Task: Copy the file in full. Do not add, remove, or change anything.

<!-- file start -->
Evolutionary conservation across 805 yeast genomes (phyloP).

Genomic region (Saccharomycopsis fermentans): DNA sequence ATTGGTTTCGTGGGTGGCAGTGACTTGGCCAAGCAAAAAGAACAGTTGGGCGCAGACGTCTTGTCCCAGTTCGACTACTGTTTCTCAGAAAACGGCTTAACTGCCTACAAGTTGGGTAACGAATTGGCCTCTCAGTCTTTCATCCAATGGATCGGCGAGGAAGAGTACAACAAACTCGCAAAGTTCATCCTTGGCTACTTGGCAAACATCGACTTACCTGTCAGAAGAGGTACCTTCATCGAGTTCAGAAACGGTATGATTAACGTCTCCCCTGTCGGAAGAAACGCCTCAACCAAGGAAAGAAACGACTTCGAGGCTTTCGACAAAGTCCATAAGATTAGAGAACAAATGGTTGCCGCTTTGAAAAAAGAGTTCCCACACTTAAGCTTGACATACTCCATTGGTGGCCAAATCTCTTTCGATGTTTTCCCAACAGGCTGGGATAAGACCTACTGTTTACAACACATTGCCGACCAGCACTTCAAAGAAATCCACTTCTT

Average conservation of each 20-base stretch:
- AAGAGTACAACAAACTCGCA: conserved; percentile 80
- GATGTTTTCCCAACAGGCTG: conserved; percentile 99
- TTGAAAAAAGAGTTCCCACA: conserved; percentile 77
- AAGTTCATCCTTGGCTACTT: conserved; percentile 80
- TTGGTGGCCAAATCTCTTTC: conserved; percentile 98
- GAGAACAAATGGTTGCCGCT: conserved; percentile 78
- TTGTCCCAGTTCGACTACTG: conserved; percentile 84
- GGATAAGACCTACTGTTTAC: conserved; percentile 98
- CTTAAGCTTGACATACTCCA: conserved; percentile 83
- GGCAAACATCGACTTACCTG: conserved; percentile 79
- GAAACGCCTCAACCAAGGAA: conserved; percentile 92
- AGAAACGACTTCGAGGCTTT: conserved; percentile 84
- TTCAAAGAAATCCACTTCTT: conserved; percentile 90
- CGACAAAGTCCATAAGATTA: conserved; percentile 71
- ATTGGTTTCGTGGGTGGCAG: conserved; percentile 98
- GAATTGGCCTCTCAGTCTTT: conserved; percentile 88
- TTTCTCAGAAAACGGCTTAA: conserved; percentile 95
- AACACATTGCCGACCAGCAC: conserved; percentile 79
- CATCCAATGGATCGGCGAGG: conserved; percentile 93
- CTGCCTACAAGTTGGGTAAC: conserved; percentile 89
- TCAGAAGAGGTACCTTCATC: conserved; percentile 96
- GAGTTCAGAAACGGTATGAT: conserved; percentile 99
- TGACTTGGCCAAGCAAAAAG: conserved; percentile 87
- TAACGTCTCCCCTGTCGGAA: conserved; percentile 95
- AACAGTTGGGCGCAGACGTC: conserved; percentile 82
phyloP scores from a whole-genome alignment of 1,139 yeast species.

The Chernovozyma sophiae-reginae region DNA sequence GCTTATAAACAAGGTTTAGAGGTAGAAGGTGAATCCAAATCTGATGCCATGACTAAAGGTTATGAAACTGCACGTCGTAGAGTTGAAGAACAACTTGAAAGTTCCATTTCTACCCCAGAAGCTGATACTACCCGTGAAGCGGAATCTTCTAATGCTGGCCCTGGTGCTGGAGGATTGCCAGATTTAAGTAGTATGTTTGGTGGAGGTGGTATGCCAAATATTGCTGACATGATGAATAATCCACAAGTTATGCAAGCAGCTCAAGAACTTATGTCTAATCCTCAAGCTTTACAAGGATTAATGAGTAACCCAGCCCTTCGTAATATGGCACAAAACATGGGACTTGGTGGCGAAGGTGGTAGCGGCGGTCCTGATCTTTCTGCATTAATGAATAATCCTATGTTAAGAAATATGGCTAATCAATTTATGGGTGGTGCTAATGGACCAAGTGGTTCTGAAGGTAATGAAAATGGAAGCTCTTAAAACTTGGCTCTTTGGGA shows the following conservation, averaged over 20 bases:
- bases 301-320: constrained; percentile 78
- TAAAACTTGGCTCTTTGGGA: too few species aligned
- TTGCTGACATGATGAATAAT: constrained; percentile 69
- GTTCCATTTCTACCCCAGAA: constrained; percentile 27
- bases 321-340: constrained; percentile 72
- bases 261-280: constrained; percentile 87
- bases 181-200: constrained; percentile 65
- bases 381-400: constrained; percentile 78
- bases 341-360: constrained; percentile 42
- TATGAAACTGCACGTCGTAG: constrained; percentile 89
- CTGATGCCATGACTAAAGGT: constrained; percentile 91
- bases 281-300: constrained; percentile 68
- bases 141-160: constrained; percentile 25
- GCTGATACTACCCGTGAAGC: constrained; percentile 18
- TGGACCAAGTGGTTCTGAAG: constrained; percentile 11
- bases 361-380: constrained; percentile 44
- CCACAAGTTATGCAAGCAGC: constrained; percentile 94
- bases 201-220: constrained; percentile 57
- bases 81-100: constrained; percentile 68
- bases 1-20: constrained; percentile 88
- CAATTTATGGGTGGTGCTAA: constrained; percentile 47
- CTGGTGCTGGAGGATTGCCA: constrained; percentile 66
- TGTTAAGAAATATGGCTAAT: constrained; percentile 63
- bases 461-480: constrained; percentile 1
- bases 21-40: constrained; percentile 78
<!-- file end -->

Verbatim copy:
Evolutionary conservation across 805 yeast genomes (phyloP).

Genomic region (Saccharomycopsis fermentans): DNA sequence ATTGGTTTCGTGGGTGGCAGTGACTTGGCCAAGCAAAAAGAACAGTTGGGCGCAGACGTCTTGTCCCAGTTCGACTACTGTTTCTCAGAAAACGGCTTAACTGCCTACAAGTTGGGTAACGAATTGGCCTCTCAGTCTTTCATCCAATGGATCGGCGAGGAAGAGTACAACAAACTCGCAAAGTTCATCCTTGGCTACTTGGCAAACATCGACTTACCTGTCAGAAGAGGTACCTTCATCGAGTTCAGAAACGGTATGATTAACGTCTCCCCTGTCGGAAGAAACGCCTCAACCAAGGAAAGAAACGACTTCGAGGCTTTCGACAAAGTCCATAAGATTAGAGAACAAATGGTTGCCGCTTTGAAAAAAGAGTTCCCACACTTAAGCTTGACATACTCCATTGGTGGCCAAATCTCTTTCGATGTTTTCCCAACAGGCTGGGATAAGACCTACTGTTTACAACACATTGCCGACCAGCACTTCAAAGAAATCCACTTCTT

Average conservation of each 20-base stretch:
- AAGAGTACAACAAACTCGCA: conserved; percentile 80
- GATGTTTTCCCAACAGGCTG: conserved; percentile 99
- TTGAAAAAAGAGTTCCCACA: conserved; percentile 77
- AAGTTCATCCTTGGCTACTT: conserved; percentile 80
- TTGGTGGCCAAATCTCTTTC: conserved; percentile 98
- GAGAACAAATGGTTGCCGCT: conserved; percentile 78
- TTGTCCCAGTTCGACTACTG: conserved; percentile 84
- GGATAAGACCTACTGTTTAC: conserved; percentile 98
- CTTAAGCTTGACATACTCCA: conserved; percentile 83
- GGCAAACATCGACTTACCTG: conserved; percentile 79
- GAAACGCCTCAACCAAGGAA: conserved; percentile 92
- AGAAACGACTTCGAGGCTTT: conserved; percentile 84
- TTCAAAGAAATCCACTTCTT: conserved; percentile 90
- CGACAAAGTCCATAAGATTA: conserved; percentile 71
- ATTGGTTTCGTGGGTGGCAG: conserved; percentile 98
- GAATTGGCCTCTCAGTCTTT: conserved; percentile 88
- TTTCTCAGAAAACGGCTTAA: conserved; percentile 95
- AACACATTGCCGACCAGCAC: conserved; percentile 79
- CATCCAATGGATCGGCGAGG: conserved; percentile 93
- CTGCCTACAAGTTGGGTAAC: conserved; percentile 89
- TCAGAAGAGGTACCTTCATC: conserved; percentile 96
- GAGTTCAGAAACGGTATGAT: conserved; percentile 99
- TGACTTGGCCAAGCAAAAAG: conserved; percentile 87
- TAACGTCTCCCCTGTCGGAA: conserved; percentile 95
- AACAGTTGGGCGCAGACGTC: conserved; percentile 82
phyloP scores from a whole-genome alignment of 1,139 yeast species.

The Chernovozyma sophiae-reginae region DNA sequence GCTTATAAACAAGGTTTAGAGGTAGAAGGTGAATCCAAATCTGATGCCATGACTAAAGGTTATGAAACTGCACGTCGTAGAGTTGAAGAACAACTTGAAAGTTCCATTTCTACCCCAGAAGCTGATACTACCCGTGAAGCGGAATCTTCTAATGCTGGCCCTGGTGCTGGAGGATTGCCAGATTTAAGTAGTATGTTTGGTGGAGGTGGTATGCCAAATATTGCTGACATGATGAATAATCCACAAGTTATGCAAGCAGCTCAAGAACTTATGTCTAATCCTCAAGCTTTACAAGGATTAATGAGTAACCCAGCCCTTCGTAATATGGCACAAAACATGGGACTTGGTGGCGAAGGTGGTAGCGGCGGTCCTGATCTTTCTGCATTAATGAATAATCCTATGTTAAGAAATATGGCTAATCAATTTATGGGTGGTGCTAATGGACCAAGTGGTTCTGAAGGTAATGAAAATGGAAGCTCTTAAAACTTGGCTCTTTGGGA shows the following conservation, averaged over 20 bases:
- bases 301-320: constrained; percentile 78
- TAAAACTTGGCTCTTTGGGA: too few species aligned
- TTGCTGACATGATGAATAAT: constrained; percentile 69
- GTTCCATTTCTACCCCAGAA: constrained; percentile 27
- bases 321-340: constrained; percentile 72
- bases 261-280: constrained; percentile 87
- bases 181-200: constrained; percentile 65
- bases 381-400: constrained; percentile 78
- bases 341-360: constrained; percentile 42
- TATGAAACTGCACGTCGTAG: constrained; percentile 89
- CTGATGCCATGACTAAAGGT: constrained; percentile 91
- bases 281-300: constrained; percentile 68
- bases 141-160: constrained; percentile 25
- GCTGATACTACCCGTGAAGC: constrained; percentile 18
- TGGACCAAGTGGTTCTGAAG: constrained; percentile 11
- bases 361-380: constrained; percentile 44
- CCACAAGTTATGCAAGCAGC: constrained; percentile 94
- bases 201-220: constrained; percentile 57
- bases 81-100: constrained; percentile 68
- bases 1-20: constrained; percentile 88
- CAATTTATGGGTGGTGCTAA: constrained; percentile 47
- CTGGTGCTGGAGGATTGCCA: constrained; percentile 66
- TGTTAAGAAATATGGCTAAT: constrained; percentile 63
- bases 461-480: constrained; percentile 1
- bases 21-40: constrained; percentile 78